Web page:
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Oliver Sacks, MD, is probably the most successful popularizer of medical science since Paul de Kruif. Incredibly enough, he achieved this stature by writing about neurology, long considered the driest and most Olympian of the medical specialties. His preferred strategy is to concentrate on the phenomenology of complex disorders of higher brain function, putting himself in the patient's place with penetrating sympathy and making the medical history into a fascinating, coherent story.

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Uncle Tungsten, Oliver Sacks writes about his childhood obsession with chemistry.

Now laypersons throughout the world can be expected to know about visual agnosia, idiot savants, Korsakoff psychosis, and other obscure maladies formerly known only to neurologists. Together with mad cow disease, Dr. Sacks has put neurology on the map.


In Uncle Tungsten, his most recent book, Dr. Sacks has left his familiar neurological territory and taken the risky step of writing about his childhood obsession. Between the ages of 10 and 14, he became obsessed with 19th century-style chemistry and the sensual properties of elements and chemical compounds.

In the course of telling that story, he weaves in bits of personal and family history, at the same time providing an intellectual history of the development of chemical science from the 18th to the early 20th century. The result is a highly unusual amalgam of autobiography and popular science. It is a quirky, somewhat self-indulgent scheme for a book, but with his usual captivating literary skill, Dr. Sacks brings it off.


Oliver Sacks was born into a large middle-class English family of immigrant Jewish origin. His parents were both physicians whose medical office was in their London home, and both came from large families with many intellectually gifted and fascinating members. I found these glimpses of English Jewish family life quite absorbing. His two older brothers both became physicians, and as a child, Oliver was stimulated (if a bit put off) by reading forbidden medical textbooks.

With such a heavy exposure to the medical profession, it was natural that, by age 14, he found himself heading for a medical career. But the way he tells it, he made this choice almost by default, having somehow lost enthusiasm for his first great love: chemistry.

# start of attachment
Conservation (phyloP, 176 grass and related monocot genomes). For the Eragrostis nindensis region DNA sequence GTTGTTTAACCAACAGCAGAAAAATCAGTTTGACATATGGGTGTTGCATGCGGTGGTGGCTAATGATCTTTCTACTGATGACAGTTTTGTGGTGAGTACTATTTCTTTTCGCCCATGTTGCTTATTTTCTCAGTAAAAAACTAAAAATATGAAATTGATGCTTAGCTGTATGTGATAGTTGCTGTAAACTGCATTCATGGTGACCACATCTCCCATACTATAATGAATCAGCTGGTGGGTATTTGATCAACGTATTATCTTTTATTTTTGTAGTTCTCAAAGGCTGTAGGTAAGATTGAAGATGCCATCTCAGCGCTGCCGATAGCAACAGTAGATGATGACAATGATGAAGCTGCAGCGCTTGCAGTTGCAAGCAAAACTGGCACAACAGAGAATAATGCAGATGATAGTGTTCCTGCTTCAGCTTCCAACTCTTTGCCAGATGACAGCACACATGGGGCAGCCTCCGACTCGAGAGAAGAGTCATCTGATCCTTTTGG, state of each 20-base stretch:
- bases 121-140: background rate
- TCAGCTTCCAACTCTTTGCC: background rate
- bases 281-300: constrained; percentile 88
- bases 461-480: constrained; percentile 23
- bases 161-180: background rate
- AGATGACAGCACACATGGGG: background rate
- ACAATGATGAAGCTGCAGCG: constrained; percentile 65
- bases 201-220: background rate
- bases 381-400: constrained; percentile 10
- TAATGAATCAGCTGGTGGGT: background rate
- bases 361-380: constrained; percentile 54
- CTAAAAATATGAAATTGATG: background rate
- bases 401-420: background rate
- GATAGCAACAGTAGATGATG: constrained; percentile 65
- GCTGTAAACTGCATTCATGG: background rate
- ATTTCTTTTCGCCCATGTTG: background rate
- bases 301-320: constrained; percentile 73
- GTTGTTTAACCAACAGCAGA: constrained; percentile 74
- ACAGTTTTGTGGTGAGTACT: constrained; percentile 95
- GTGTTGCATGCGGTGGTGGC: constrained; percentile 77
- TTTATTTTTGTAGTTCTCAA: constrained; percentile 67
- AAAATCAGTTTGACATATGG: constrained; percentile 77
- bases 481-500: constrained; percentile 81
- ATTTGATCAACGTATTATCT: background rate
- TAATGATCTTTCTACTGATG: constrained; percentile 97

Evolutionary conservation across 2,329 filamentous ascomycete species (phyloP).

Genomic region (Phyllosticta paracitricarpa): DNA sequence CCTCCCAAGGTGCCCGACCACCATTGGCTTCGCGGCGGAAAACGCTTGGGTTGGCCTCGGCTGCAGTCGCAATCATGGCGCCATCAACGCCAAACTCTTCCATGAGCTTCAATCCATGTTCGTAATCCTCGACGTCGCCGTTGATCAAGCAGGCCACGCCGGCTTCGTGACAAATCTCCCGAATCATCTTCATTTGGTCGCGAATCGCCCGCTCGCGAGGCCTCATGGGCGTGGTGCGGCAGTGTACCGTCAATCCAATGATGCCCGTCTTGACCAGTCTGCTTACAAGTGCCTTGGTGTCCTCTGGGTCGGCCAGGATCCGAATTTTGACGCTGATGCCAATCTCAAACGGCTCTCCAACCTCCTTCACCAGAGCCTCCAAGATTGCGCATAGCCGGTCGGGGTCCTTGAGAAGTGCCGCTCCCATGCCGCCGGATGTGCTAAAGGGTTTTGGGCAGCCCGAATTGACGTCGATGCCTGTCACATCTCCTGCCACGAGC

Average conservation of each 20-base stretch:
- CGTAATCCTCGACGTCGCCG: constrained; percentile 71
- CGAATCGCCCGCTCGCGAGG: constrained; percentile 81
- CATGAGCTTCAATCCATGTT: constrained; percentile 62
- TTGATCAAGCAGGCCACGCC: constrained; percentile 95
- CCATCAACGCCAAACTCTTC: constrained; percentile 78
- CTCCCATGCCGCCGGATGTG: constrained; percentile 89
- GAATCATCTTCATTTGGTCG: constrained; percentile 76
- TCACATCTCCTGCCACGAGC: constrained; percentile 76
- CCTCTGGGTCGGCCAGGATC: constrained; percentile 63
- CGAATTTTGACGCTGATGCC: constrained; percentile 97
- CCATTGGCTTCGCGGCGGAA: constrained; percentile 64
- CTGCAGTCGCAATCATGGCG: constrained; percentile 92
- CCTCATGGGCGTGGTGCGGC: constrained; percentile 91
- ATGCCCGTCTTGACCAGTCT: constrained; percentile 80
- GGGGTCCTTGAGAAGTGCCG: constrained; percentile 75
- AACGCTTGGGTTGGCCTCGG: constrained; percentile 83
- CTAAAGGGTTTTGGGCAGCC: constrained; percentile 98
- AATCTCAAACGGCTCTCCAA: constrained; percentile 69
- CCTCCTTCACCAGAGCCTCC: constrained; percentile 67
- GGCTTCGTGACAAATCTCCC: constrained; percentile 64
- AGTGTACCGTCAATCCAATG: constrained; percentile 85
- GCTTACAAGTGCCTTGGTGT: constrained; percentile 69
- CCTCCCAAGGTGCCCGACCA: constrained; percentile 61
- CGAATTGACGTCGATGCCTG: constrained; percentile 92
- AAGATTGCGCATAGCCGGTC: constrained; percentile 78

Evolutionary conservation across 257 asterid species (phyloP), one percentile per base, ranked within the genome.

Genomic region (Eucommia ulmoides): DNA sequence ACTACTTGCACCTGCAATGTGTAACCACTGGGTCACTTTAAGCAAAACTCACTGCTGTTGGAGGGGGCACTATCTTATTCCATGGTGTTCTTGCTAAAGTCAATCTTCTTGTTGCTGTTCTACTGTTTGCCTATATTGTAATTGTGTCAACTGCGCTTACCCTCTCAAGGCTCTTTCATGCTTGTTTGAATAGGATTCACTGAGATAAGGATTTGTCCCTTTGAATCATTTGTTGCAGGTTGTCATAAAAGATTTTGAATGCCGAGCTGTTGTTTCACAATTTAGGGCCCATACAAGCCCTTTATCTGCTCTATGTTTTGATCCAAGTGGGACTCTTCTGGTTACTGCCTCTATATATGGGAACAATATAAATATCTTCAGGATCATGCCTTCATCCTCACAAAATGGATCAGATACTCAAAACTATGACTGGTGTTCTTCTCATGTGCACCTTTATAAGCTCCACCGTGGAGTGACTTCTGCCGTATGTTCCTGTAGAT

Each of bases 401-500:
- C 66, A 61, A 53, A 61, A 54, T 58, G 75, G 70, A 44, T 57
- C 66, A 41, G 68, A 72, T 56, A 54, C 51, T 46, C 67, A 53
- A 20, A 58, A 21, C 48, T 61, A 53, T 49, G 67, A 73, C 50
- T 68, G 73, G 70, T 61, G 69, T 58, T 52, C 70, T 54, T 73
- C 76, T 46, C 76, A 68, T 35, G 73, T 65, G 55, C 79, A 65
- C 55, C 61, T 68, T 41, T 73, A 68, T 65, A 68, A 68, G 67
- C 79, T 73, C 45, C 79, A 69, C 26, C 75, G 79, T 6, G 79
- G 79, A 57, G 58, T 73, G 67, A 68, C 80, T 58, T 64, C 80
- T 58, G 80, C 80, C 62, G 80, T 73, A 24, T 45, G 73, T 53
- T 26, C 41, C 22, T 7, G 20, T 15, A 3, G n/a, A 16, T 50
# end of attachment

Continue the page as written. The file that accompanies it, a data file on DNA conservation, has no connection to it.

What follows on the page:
Perhaps the story of how he developed a later enthusiasm for medicine and neurology – a second love, as it were – will be told in a forthcoming book. In the present book, he revisits the memories of his old obsession rather like a man turning over the mementos of a doomed adolescent affair.


After a four-year interlude during the Second World War, during which he was exiled to a horrific Dickensian school in order to escape German bombing, the 10-year-old Sacks was introduced to chemistry by his Uncle Dave (called Uncle Tungsten by his family), who owned an incandescent light bulb factory that made tungsten filaments.

The child was fascinated by the sensual properties of tungsten, and this esthetic interest soon spread to other metals. Before long he had his own little chemistry laboratory at home, in which he carried out old-fashioned chemistry reactions described in a 19th century textbook donated by his uncle.

As his personal acquaintance with chemical elements and compounds grew, he continued to focus on their color, tactile properties, odor, and reactive behavior, all of which Dr. Sacks describes in the manner of a 19th century naturalist writing about plants or butterflies. Indeed, this is the essence of his childhood obsession with science: a combination of esthetics and a naturalist's interest in specimens and classification.

Dr. Sacks comes closest to stating this in a footnote quoting from the chemist von Liebig: “[Chemistry] developed in me the faculty…of thinking in terms of phenomena.”


Perhaps sensing that the book needed to convey more than a history of childhood enthusiasms, Dr. Sacks undertakes, starting with chapter 10, a highly readable history of the development of scientific chemical knowledge, which he presents as a series of short biographies of great men and women, from Lavoisier to Davy, Mendeleev, and Curie.

As in previous writings, Dr. Sacks uses the case history technique to tell a fascinating story, in which personal details are closely interwoven with intellectual concepts. He succeeds in the way Jacob Bronowski did in his outstanding television series, “The Ascent of Man,” simultaneously humanizing science and teaching the reader about the nature of scientific progress.

Dr. Sacks portrays his prepubescent self as making the same intellectual journey from Lavoisier to Curie, based largely on his own extracurricular reading. That may have happened, but I can't help suspecting a bit of literary license here.

Readers may wonder why Uncle Tungsten doesn't explain how Dr. Sacks became a neurologist. It is true that the book comes to a halt when he enters adolescence and loses his interest in chemistry.

At first glance, chemistry seems very distant from an interest in anatomical localization and disorders of higher cortical function. But perhaps there is a connection, in the approach he takes to both chemical specimens and patients with neurologic oddities.

An esthetic approach to individual cases, a desire to convey the essence of the subject “from within,” and a need to explain and categorize are evident in both the enthusiastic child and the neurologist-author – plus the ability to tell a whacking good story.